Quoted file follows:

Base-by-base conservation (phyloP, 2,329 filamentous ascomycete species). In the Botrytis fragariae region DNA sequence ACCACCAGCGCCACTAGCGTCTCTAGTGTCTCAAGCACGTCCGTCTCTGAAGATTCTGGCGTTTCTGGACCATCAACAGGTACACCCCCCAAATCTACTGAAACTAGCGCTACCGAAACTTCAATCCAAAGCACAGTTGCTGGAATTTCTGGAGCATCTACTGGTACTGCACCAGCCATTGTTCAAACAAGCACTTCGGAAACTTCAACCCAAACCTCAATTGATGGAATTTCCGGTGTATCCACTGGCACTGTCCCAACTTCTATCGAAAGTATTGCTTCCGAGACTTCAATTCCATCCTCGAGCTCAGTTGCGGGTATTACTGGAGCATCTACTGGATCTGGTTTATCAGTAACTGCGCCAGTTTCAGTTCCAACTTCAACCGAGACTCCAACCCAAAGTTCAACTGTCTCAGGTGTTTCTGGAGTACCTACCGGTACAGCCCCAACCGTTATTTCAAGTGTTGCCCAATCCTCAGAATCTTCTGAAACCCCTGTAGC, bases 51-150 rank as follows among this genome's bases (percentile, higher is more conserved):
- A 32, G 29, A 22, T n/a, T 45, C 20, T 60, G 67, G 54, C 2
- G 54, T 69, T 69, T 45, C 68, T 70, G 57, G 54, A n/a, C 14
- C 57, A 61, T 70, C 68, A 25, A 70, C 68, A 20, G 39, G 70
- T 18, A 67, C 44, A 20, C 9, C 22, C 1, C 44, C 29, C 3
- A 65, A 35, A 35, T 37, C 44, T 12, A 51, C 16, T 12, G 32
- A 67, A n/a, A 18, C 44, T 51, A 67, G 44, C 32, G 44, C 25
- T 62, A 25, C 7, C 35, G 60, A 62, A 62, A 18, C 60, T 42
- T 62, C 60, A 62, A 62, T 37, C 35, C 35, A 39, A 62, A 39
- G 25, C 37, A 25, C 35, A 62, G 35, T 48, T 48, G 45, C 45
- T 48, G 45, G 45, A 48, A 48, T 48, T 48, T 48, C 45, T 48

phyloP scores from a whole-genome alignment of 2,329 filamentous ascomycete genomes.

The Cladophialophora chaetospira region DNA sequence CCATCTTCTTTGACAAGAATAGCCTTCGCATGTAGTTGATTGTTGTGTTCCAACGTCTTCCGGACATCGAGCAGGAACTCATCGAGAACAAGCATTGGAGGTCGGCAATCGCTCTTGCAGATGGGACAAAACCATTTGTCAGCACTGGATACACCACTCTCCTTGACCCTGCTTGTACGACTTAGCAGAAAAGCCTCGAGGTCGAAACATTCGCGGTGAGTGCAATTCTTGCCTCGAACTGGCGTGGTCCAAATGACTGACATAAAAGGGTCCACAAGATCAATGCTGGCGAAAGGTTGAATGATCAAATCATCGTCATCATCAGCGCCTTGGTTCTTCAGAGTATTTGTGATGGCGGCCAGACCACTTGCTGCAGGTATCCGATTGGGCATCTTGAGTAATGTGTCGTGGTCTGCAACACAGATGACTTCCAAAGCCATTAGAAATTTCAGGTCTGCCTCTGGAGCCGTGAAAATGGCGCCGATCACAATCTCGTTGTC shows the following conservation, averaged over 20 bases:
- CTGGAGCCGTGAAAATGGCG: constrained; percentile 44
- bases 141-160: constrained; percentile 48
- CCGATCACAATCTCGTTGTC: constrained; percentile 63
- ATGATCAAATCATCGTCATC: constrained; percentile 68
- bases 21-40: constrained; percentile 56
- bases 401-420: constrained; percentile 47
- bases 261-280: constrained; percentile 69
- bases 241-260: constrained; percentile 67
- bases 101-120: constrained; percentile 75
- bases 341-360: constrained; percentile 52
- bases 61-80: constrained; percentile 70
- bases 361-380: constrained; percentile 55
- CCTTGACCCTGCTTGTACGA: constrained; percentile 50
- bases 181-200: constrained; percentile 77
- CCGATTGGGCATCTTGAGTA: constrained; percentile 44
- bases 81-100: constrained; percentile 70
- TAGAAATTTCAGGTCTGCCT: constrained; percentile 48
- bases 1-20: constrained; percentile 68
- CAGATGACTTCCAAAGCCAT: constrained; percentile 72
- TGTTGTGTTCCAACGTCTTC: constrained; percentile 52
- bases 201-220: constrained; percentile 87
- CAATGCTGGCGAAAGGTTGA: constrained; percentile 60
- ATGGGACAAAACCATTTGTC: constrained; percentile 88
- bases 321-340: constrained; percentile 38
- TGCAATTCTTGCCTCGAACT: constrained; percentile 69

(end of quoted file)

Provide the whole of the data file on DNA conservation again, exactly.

Base-by-base conservation (phyloP, 2,329 filamentous ascomycete species). In the Botrytis fragariae region DNA sequence ACCACCAGCGCCACTAGCGTCTCTAGTGTCTCAAGCACGTCCGTCTCTGAAGATTCTGGCGTTTCTGGACCATCAACAGGTACACCCCCCAAATCTACTGAAACTAGCGCTACCGAAACTTCAATCCAAAGCACAGTTGCTGGAATTTCTGGAGCATCTACTGGTACTGCACCAGCCATTGTTCAAACAAGCACTTCGGAAACTTCAACCCAAACCTCAATTGATGGAATTTCCGGTGTATCCACTGGCACTGTCCCAACTTCTATCGAAAGTATTGCTTCCGAGACTTCAATTCCATCCTCGAGCTCAGTTGCGGGTATTACTGGAGCATCTACTGGATCTGGTTTATCAGTAACTGCGCCAGTTTCAGTTCCAACTTCAACCGAGACTCCAACCCAAAGTTCAACTGTCTCAGGTGTTTCTGGAGTACCTACCGGTACAGCCCCAACCGTTATTTCAAGTGTTGCCCAATCCTCAGAATCTTCTGAAACCCCTGTAGC, bases 51-150 rank as follows among this genome's bases (percentile, higher is more conserved):
- A 32, G 29, A 22, T n/a, T 45, C 20, T 60, G 67, G 54, C 2
- G 54, T 69, T 69, T 45, C 68, T 70, G 57, G 54, A n/a, C 14
- C 57, A 61, T 70, C 68, A 25, A 70, C 68, A 20, G 39, G 70
- T 18, A 67, C 44, A 20, C 9, C 22, C 1, C 44, C 29, C 3
- A 65, A 35, A 35, T 37, C 44, T 12, A 51, C 16, T 12, G 32
- A 67, A n/a, A 18, C 44, T 51, A 67, G 44, C 32, G 44, C 25
- T 62, A 25, C 7, C 35, G 60, A 62, A 62, A 18, C 60, T 42
- T 62, C 60, A 62, A 62, T 37, C 35, C 35, A 39, A 62, A 39
- G 25, C 37, A 25, C 35, A 62, G 35, T 48, T 48, G 45, C 45
- T 48, G 45, G 45, A 48, A 48, T 48, T 48, T 48, C 45, T 48

phyloP scores from a whole-genome alignment of 2,329 filamentous ascomycete genomes.

The Cladophialophora chaetospira region DNA sequence CCATCTTCTTTGACAAGAATAGCCTTCGCATGTAGTTGATTGTTGTGTTCCAACGTCTTCCGGACATCGAGCAGGAACTCATCGAGAACAAGCATTGGAGGTCGGCAATCGCTCTTGCAGATGGGACAAAACCATTTGTCAGCACTGGATACACCACTCTCCTTGACCCTGCTTGTACGACTTAGCAGAAAAGCCTCGAGGTCGAAACATTCGCGGTGAGTGCAATTCTTGCCTCGAACTGGCGTGGTCCAAATGACTGACATAAAAGGGTCCACAAGATCAATGCTGGCGAAAGGTTGAATGATCAAATCATCGTCATCATCAGCGCCTTGGTTCTTCAGAGTATTTGTGATGGCGGCCAGACCACTTGCTGCAGGTATCCGATTGGGCATCTTGAGTAATGTGTCGTGGTCTGCAACACAGATGACTTCCAAAGCCATTAGAAATTTCAGGTCTGCCTCTGGAGCCGTGAAAATGGCGCCGATCACAATCTCGTTGTC shows the following conservation, averaged over 20 bases:
- CTGGAGCCGTGAAAATGGCG: constrained; percentile 44
- bases 141-160: constrained; percentile 48
- CCGATCACAATCTCGTTGTC: constrained; percentile 63
- ATGATCAAATCATCGTCATC: constrained; percentile 68
- bases 21-40: constrained; percentile 56
- bases 401-420: constrained; percentile 47
- bases 261-280: constrained; percentile 69
- bases 241-260: constrained; percentile 67
- bases 101-120: constrained; percentile 75
- bases 341-360: constrained; percentile 52
- bases 61-80: constrained; percentile 70
- bases 361-380: constrained; percentile 55
- CCTTGACCCTGCTTGTACGA: constrained; percentile 50
- bases 181-200: constrained; percentile 77
- CCGATTGGGCATCTTGAGTA: constrained; percentile 44
- bases 81-100: constrained; percentile 70
- TAGAAATTTCAGGTCTGCCT: constrained; percentile 48
- bases 1-20: constrained; percentile 68
- CAGATGACTTCCAAAGCCAT: constrained; percentile 72
- TGTTGTGTTCCAACGTCTTC: constrained; percentile 52
- bases 201-220: constrained; percentile 87
- CAATGCTGGCGAAAGGTTGA: constrained; percentile 60
- ATGGGACAAAACCATTTGTC: constrained; percentile 88
- bases 321-340: constrained; percentile 38
- TGCAATTCTTGCCTCGAACT: constrained; percentile 69